This was written in response to the article posted yesterday in the Chronicle Herald. It seems that the paper will not post anything that comes from a pro-life perspective. It is interesting that since we began this vigil 23 days ago, not one journalist from either the printed press or radio or television has contacted us for any information about the vigil or the 40 Days campaign. If any other group of people assembled publicly for 40 days, I am sure that we would hear about it. But not Christians on the issue of abortion. I have been called by 4 students however, all of whom were writing papers for their classes or articles for school newspapers on the vigil. At least, they show some interest. What shall I say of The Chronicle Herald? cowardly to say the least.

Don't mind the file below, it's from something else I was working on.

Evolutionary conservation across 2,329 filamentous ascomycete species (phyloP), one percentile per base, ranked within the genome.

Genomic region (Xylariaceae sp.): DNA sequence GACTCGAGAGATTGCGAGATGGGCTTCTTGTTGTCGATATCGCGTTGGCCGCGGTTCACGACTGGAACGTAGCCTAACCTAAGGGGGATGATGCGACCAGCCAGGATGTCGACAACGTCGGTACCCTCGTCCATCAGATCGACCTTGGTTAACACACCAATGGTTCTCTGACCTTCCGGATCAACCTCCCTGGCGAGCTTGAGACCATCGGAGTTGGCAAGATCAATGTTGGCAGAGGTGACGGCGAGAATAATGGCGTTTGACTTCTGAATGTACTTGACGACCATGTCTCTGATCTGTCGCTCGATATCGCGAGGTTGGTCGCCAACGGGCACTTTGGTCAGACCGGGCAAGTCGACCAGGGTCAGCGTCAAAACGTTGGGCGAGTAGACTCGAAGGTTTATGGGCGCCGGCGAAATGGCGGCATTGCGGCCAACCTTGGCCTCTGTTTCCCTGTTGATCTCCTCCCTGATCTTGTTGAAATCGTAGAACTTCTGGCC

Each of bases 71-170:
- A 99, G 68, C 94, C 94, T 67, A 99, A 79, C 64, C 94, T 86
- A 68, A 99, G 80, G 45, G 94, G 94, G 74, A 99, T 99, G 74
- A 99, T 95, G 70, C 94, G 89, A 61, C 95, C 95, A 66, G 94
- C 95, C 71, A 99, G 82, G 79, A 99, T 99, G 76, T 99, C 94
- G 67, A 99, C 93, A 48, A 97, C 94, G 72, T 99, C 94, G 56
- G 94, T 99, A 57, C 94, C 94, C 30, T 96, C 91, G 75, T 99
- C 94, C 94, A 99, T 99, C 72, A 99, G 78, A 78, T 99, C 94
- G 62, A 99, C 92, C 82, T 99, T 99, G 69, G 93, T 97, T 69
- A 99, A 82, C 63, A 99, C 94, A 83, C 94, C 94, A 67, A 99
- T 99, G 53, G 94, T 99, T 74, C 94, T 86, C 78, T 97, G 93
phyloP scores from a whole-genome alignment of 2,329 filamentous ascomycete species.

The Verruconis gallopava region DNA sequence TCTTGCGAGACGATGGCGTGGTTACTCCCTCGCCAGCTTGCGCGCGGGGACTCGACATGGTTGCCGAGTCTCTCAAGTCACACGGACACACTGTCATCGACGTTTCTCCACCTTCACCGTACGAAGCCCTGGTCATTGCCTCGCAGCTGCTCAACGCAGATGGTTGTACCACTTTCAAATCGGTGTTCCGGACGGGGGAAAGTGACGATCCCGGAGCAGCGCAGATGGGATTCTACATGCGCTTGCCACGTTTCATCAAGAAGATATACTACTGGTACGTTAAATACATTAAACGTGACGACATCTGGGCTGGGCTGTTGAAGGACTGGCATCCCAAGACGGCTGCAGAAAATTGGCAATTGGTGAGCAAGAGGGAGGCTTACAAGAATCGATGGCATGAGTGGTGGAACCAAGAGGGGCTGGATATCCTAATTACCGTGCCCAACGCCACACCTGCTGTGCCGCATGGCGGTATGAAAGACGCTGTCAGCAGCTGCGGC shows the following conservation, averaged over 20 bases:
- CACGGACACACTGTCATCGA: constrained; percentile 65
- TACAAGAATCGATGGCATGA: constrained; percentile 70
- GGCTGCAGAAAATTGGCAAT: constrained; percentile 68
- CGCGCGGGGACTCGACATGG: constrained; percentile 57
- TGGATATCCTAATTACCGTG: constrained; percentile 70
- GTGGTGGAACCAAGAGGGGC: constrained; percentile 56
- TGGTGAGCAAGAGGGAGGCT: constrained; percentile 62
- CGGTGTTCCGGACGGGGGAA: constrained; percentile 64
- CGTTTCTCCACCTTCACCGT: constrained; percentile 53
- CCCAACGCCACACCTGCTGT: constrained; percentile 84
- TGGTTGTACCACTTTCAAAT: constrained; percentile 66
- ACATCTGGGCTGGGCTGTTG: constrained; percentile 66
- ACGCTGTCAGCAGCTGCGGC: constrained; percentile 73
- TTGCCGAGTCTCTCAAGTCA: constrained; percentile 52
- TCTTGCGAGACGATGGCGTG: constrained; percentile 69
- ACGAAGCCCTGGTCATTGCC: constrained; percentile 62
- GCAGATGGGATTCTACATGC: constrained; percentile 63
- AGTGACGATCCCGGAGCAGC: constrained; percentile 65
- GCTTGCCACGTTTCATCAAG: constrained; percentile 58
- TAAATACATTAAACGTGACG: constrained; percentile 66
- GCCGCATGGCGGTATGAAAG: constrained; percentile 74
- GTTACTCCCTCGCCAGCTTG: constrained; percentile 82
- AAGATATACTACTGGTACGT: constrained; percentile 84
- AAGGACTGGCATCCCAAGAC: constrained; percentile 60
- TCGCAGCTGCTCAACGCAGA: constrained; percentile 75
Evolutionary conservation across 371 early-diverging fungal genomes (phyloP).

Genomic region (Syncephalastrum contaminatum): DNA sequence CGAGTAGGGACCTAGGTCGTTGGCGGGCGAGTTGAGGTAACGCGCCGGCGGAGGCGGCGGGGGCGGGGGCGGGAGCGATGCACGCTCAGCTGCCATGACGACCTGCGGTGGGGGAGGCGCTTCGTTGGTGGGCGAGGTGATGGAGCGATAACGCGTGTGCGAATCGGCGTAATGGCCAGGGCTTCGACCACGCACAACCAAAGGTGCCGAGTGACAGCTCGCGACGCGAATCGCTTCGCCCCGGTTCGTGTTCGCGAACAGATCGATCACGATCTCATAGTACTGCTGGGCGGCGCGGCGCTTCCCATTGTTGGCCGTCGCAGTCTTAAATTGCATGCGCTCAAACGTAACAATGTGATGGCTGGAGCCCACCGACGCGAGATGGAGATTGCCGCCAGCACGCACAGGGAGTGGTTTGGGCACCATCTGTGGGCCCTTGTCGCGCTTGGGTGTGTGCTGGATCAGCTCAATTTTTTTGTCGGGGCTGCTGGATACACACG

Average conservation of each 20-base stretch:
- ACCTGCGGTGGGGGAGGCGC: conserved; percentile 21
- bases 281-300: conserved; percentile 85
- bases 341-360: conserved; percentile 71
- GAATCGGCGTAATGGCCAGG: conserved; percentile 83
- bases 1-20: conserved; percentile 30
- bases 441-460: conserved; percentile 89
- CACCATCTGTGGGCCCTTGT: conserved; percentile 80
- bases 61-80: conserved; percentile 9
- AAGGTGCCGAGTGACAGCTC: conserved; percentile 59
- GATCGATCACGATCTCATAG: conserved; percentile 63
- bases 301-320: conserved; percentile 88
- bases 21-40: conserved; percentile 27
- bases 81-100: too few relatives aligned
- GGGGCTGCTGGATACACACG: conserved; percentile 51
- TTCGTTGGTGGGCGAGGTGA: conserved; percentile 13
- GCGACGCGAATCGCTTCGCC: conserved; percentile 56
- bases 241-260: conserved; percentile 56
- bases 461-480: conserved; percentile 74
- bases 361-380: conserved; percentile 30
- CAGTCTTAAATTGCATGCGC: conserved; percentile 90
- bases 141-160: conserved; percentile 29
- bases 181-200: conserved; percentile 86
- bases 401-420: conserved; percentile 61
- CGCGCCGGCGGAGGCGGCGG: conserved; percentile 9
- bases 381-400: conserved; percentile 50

Response to Religious, Not Anti-Choice

Ms Yates makes the assertion that pro-life supporters are now using the demographic decline of the west to support being anti-choice. Recently the Nova Scotia government published that the population had increased by 1100 last year, with 900 of those being immigrants; what they don’t tell Nova Scotians is that, in the same year, over 2000 babies were aborted in Nova Scotian hospitals. While demographics should be discussed, the pro-life position always has been and always will be about the right to life for the child in the womb.

Talk of “safe, legal abortion” always centers around the woman. Rarely do pro-choice defenders mention what their “choice” entails – the termination of a human being during development in the womb. A woman’s right to her reproductive life is asserted but it is not shown that her right is juxtaposed to the right to life of another individual. Those rights are not equal. It is not the norm that a woman dies from pregnancy; however her baby always dies from abortion. While a pregnancy may pose a greater or lesser inconvenience for the mother, abortion always presents death for her child.